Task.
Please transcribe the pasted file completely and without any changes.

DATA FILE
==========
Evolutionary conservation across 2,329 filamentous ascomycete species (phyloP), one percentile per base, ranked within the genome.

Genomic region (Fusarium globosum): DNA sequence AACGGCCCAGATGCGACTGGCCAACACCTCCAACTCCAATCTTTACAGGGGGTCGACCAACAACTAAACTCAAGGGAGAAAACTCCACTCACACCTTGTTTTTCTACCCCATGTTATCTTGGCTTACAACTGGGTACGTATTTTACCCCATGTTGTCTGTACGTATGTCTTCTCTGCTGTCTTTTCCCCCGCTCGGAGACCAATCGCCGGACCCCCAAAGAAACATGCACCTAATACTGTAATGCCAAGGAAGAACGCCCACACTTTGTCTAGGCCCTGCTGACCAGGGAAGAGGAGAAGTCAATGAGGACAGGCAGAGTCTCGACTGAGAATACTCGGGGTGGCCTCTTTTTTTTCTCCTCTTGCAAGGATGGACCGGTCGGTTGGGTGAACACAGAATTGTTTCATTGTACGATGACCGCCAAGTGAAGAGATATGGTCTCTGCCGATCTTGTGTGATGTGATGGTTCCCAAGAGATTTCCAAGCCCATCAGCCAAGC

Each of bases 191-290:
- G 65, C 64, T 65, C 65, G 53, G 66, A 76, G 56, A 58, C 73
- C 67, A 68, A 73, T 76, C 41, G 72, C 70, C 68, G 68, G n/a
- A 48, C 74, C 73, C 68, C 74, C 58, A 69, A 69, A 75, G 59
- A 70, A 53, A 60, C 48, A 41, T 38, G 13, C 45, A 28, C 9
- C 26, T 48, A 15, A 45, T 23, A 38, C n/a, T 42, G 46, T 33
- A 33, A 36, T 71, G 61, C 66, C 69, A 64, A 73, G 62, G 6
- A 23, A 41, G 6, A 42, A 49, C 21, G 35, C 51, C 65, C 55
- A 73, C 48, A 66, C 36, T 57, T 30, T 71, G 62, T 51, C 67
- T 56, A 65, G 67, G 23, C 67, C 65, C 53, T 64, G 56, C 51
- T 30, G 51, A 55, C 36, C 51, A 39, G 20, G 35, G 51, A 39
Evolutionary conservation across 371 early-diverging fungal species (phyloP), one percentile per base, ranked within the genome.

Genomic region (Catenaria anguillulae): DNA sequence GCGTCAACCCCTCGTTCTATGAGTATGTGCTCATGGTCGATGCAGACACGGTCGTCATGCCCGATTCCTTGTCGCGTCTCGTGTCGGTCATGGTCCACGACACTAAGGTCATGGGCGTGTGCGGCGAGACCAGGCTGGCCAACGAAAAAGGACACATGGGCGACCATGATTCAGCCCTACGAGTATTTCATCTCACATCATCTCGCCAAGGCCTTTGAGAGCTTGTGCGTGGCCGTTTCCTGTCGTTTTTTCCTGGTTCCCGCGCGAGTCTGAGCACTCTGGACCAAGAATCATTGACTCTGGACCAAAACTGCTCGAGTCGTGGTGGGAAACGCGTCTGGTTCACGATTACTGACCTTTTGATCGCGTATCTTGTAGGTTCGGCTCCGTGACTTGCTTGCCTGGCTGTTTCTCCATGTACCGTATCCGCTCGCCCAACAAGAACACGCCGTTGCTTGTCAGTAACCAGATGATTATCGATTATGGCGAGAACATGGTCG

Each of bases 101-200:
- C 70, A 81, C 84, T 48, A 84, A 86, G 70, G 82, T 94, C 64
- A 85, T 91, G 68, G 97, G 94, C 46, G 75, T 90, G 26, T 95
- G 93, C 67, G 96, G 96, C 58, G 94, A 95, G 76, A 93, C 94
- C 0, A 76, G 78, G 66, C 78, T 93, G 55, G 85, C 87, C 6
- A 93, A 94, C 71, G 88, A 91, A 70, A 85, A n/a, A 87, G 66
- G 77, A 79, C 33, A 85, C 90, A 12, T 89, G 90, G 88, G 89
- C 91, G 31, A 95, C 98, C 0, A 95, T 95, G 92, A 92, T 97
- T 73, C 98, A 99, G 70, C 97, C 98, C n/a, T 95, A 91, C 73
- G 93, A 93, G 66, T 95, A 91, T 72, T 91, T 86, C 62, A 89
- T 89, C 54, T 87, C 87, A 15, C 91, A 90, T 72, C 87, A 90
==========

Evolutionary conservation across 2,329 filamentous ascomycete species (phyloP), one percentile per base, ranked within the genome.

Genomic region (Fusarium globosum): DNA sequence AACGGCCCAGATGCGACTGGCCAACACCTCCAACTCCAATCTTTACAGGGGGTCGACCAACAACTAAACTCAAGGGAGAAAACTCCACTCACACCTTGTTTTTCTACCCCATGTTATCTTGGCTTACAACTGGGTACGTATTTTACCCCATGTTGTCTGTACGTATGTCTTCTCTGCTGTCTTTTCCCCCGCTCGGAGACCAATCGCCGGACCCCCAAAGAAACATGCACCTAATACTGTAATGCCAAGGAAGAACGCCCACACTTTGTCTAGGCCCTGCTGACCAGGGAAGAGGAGAAGTCAATGAGGACAGGCAGAGTCTCGACTGAGAATACTCGGGGTGGCCTCTTTTTTTTCTCCTCTTGCAAGGATGGACCGGTCGGTTGGGTGAACACAGAATTGTTTCATTGTACGATGACCGCCAAGTGAAGAGATATGGTCTCTGCCGATCTTGTGTGATGTGATGGTTCCCAAGAGATTTCCAAGCCCATCAGCCAAGC

Each of bases 191-290:
- G 65, C 64, T 65, C 65, G 53, G 66, A 76, G 56, A 58, C 73
- C 67, A 68, A 73, T 76, C 41, G 72, C 70, C 68, G 68, G n/a
- A 48, C 74, C 73, C 68, C 74, C 58, A 69, A 69, A 75, G 59
- A 70, A 53, A 60, C 48, A 41, T 38, G 13, C 45, A 28, C 9
- C 26, T 48, A 15, A 45, T 23, A 38, C n/a, T 42, G 46, T 33
- A 33, A 36, T 71, G 61, C 66, C 69, A 64, A 73, G 62, G 6
- A 23, A 41, G 6, A 42, A 49, C 21, G 35, C 51, C 65, C 55
- A 73, C 48, A 66, C 36, T 57, T 30, T 71, G 62, T 51, C 67
- T 56, A 65, G 67, G 23, C 67, C 65, C 53, T 64, G 56, C 51
- T 30, G 51, A 55, C 36, C 51, A 39, G 20, G 35, G 51, A 39
Evolutionary conservation across 371 early-diverging fungal species (phyloP), one percentile per base, ranked within the genome.

Genomic region (Catenaria anguillulae): DNA sequence GCGTCAACCCCTCGTTCTATGAGTATGTGCTCATGGTCGATGCAGACACGGTCGTCATGCCCGATTCCTTGTCGCGTCTCGTGTCGGTCATGGTCCACGACACTAAGGTCATGGGCGTGTGCGGCGAGACCAGGCTGGCCAACGAAAAAGGACACATGGGCGACCATGATTCAGCCCTACGAGTATTTCATCTCACATCATCTCGCCAAGGCCTTTGAGAGCTTGTGCGTGGCCGTTTCCTGTCGTTTTTTCCTGGTTCCCGCGCGAGTCTGAGCACTCTGGACCAAGAATCATTGACTCTGGACCAAAACTGCTCGAGTCGTGGTGGGAAACGCGTCTGGTTCACGATTACTGACCTTTTGATCGCGTATCTTGTAGGTTCGGCTCCGTGACTTGCTTGCCTGGCTGTTTCTCCATGTACCGTATCCGCTCGCCCAACAAGAACACGCCGTTGCTTGTCAGTAACCAGATGATTATCGATTATGGCGAGAACATGGTCG

Each of bases 101-200:
- C 70, A 81, C 84, T 48, A 84, A 86, G 70, G 82, T 94, C 64
- A 85, T 91, G 68, G 97, G 94, C 46, G 75, T 90, G 26, T 95
- G 93, C 67, G 96, G 96, C 58, G 94, A 95, G 76, A 93, C 94
- C 0, A 76, G 78, G 66, C 78, T 93, G 55, G 85, C 87, C 6
- A 93, A 94, C 71, G 88, A 91, A 70, A 85, A n/a, A 87, G 66
- G 77, A 79, C 33, A 85, C 90, A 12, T 89, G 90, G 88, G 89
- C 91, G 31, A 95, C 98, C 0, A 95, T 95, G 92, A 92, T 97
- T 73, C 98, A 99, G 70, C 97, C 98, C n/a, T 95, A 91, C 73
- G 93, A 93, G 66, T 95, A 91, T 72, T 91, T 86, C 62, A 89
- T 89, C 54, T 87, C 87, A 15, C 91, A 90, T 72, C 87, A 90